Unfortunately I was half-way through construction before I found out that an OPC drawing listed as being of an 1859 0-4-2ST was in fact this loco! I ordered the drawing and luckily found that nearly all my assumptions about the plan view were correct. The exception was that the cab walls curved round to meet the firebox; who would expect that on a loco that in all other respects had nothing but right angles, and when most Craven tanks known from photos have a right-angled front to the cab area!

 

The OPC drawing also indicated just how little room the driver and fireman had. My chosen Aidan Campbell driver just happened to have his arm stretched so had to be placed doing something; the only place he would fit sensibly caused his hand to be on a Salter valve, and hence the silly caption!

 

At the time of the final photo linked above, the ornate cab-side number had not been produced. A fluted valve bonnet has also been fitted since (courtesy of 5&9 Models).

Craven Small Single No. 24, 2-2-2 (1864)

 

 

 

 

 

[2008] Between 1862 and 1866 Craven built 10 singles that Bradley (Locomotives of the LB&SCR vol. 1) classified as “small singles”. Five of these operated between Three Bridges and Tunbridge Wells at some stage in their lives. No. 31 (6’6” drivers) spent its later days on the line as No. 259 Littlehampton; Nos 234 and 232 (6’0” drivers) were also allocated to Tunbridge Wells in their last years and worked the line as Nos 474 and 485 but were never allocated names.

 

Numbers 24 and 33 (5’6” drivers; briefly and initially 190 and 191) were built specially for the line in 1864 and appear to have remained there until scrapped in 1882. Again, Stroudley did not allocate names, which suggests that they retained their open splashers even when painted in his livery. No. 24 is known from a Burtt drawing and that is used as the basis of the model. The tender is based on a drawing (in the National Railway Museum), and uses some spare parts from the E.B. Models Belgravia kit.

 

The model is powered by a Mashima 1015 motor with a London Road Models 50:1 gearbox. The driving and rear axles are linked by a pair of swinging beams hidden with the firebox area; the front axle is allowed to rock against a fixed centre point. Although easier to achieve than springing, this has proved to be a bad method regarding traction as weight is needed in the same area as the motor. A loco with deeper frames could have similar beams placed between the driving and front wheels where weight could be added easily.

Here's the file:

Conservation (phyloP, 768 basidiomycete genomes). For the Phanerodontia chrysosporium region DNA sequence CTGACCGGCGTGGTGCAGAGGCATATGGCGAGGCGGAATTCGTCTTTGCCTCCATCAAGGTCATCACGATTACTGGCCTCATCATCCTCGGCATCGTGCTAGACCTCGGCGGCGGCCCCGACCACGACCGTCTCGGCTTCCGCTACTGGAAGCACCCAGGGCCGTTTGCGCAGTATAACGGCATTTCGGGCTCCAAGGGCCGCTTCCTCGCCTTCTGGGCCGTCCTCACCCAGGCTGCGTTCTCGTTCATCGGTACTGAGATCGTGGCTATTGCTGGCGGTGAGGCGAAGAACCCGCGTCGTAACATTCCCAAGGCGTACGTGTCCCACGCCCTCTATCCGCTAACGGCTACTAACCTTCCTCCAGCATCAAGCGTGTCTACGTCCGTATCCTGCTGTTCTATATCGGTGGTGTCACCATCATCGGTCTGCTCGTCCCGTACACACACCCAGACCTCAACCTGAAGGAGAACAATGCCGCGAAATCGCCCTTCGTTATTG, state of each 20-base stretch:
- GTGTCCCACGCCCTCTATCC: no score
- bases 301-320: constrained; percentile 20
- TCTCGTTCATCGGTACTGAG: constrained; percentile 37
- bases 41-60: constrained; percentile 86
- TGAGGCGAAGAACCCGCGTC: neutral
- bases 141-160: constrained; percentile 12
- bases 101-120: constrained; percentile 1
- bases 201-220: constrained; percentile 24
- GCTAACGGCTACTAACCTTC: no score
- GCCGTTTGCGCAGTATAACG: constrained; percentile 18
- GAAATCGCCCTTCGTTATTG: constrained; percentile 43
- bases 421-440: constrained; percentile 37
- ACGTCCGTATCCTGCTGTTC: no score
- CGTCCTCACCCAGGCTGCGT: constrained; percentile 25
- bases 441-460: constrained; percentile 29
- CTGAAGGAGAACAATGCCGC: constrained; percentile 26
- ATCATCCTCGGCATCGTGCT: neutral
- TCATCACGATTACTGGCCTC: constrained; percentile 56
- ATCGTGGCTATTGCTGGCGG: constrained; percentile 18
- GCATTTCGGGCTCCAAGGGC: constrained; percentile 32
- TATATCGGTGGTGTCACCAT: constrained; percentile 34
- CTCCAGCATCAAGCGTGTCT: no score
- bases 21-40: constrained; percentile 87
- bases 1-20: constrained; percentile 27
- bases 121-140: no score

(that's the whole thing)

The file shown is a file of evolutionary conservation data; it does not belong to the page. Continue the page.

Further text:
Stroudley C1 No. 432, 0-6-0 (1887)

[2009] This is not an own-build but was purchased second-hand. The body is generally very well made, if a little inaccurate in places, but it was powered by a very old 3-pole motor and had already been over-painted making the paint layer very thick. The photo shows it after paint stripping, and with a part built replacement chassis, giving it a 50:1 gearbox, flat can motor, and compensation. Other required modifications include the need to add a backhead, raise the tender 1 mm, and add the correct counter-weights to the driving wheels.

 

Around 1900 some of the New Cross C1s, e.g. No. 432, regularly operated along the East Grinstead to Tunbridge Wells route, making this an ideal tender goods loco to run in sequence after the 1866 Manning, Wardle described above.

Craven No. 167, 0-4-2SWT (1863)

 

 

 

 

 

[2011] In 1863 four 0-4-2s were built at Brighton Works, numbered 164-167. After only a month Nos 166-167 were rebuilt as 0-4-2 SWTs. Bennett describes the differences between these locos and this drawing of No 167 was formed from that of No 166 (Burtt fig. 64; Bradley fig. 62) in accordance with his notes and NRM drawings. No 167 worked as a goods locomotive on the branch from 1866, and was withdrawn in 1877. There is no known photograph (except of the unmodified No. 165; Bradley fig. 61).